Most of our programmers can only program during the school day though, as they don’t have LabView on their computers, (my self included) so we decided to ask so if we don’t manage to learn LabView and program it in time we’ll at least have some thing.

Again thanks for any and all help and all help already given!

here u go if you need deadzones for direction tell me because we already figured out a way to do it http://www.chiefdelphi.com/forums/attachment.php?attachmentid=8627&d=1265942765

I was pointing out the Getting Started Examples link because as you mention, LV ships with thousands of VIs that cover many devices and used in many industries. If you look at the FRC specific ones, they should all be more applicable.

One thing you may find helpful, open the Help>>Show Context Help. This will give information as you idle over a particular node or wire.

Greg McKaskle

I am actually interested in finding out how to program our team’s mecanum wheels so that we can have a tank drive style steering with strafing. This is our second year of FRC and so I know some of the lingo of LabView, but pictures help a lot. Thanks :slight_smile:

The following post might be of interest to you:

http://www.chiefdelphi.com/forums/showthread.php?p=916383#post916383

~

Ether’s Post was a lifesaver for holonomic drive(partly because it is so easy to make sense of.) I whipped this up after reading it. All you need to do is plug in your joystick dev ref to the one side, and then plug the 4 values that output on the right into your 4 drive VI’s.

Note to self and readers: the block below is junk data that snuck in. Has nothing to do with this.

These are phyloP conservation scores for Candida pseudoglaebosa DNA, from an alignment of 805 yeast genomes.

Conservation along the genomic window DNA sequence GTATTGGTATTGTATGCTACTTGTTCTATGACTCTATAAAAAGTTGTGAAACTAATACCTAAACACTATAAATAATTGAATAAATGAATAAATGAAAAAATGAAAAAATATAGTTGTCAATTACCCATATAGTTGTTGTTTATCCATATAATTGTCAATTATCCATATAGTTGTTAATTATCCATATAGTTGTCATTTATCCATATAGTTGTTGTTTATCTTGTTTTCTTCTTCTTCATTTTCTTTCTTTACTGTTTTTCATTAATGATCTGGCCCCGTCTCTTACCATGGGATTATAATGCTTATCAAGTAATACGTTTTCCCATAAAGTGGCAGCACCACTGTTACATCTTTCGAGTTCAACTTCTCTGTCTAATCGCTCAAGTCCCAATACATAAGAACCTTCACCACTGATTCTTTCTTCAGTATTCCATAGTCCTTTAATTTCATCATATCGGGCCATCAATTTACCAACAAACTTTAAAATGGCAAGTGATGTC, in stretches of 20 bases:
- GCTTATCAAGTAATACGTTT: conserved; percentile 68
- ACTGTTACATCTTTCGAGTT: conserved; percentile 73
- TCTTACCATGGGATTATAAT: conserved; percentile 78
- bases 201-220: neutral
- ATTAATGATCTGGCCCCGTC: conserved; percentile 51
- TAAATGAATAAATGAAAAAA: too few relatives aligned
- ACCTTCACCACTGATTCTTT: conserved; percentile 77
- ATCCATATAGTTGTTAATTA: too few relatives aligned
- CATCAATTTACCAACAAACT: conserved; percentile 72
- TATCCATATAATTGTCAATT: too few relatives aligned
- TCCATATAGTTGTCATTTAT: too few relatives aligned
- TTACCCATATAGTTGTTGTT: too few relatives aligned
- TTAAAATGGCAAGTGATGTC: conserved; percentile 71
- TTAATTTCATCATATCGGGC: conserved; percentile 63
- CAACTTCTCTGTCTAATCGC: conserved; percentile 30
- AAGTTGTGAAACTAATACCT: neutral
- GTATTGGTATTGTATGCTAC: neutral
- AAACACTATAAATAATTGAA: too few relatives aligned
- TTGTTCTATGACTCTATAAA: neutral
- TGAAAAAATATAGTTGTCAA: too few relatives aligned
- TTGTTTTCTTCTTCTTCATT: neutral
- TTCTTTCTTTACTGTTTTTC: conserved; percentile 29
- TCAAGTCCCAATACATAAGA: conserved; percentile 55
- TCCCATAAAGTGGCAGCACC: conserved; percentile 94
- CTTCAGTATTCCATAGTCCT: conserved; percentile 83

Download it here: http://files.me.com/eovnu87435ds/k0i3pn
(Link expires March 19, 2010)

Note, I did not test this yet, since we didn’t get our mechanum wheels yet :frowning:

hope this helps, and of course, all credit goes to Ether

When you get your wheels, make sure you mount them properly:

http://www.chiefdelphi.com/forums/showthread.php?p=907174

http://www.chiefdelphi.com/forums/showthread.php?p=907168

~

Sorry I’ve been pretty busy I have 4 college classes to keep up with too.

I talked with our machine tool instructor and he explained a little better what we need, and to answer Alan Anderson’s question way back, we need Tank drive plus strafe, 2 joysticks both controlling one side of the robot on the y for tank drive and one or both as strafe on the x. He is going to have some more students look for code through emailing people on youtube.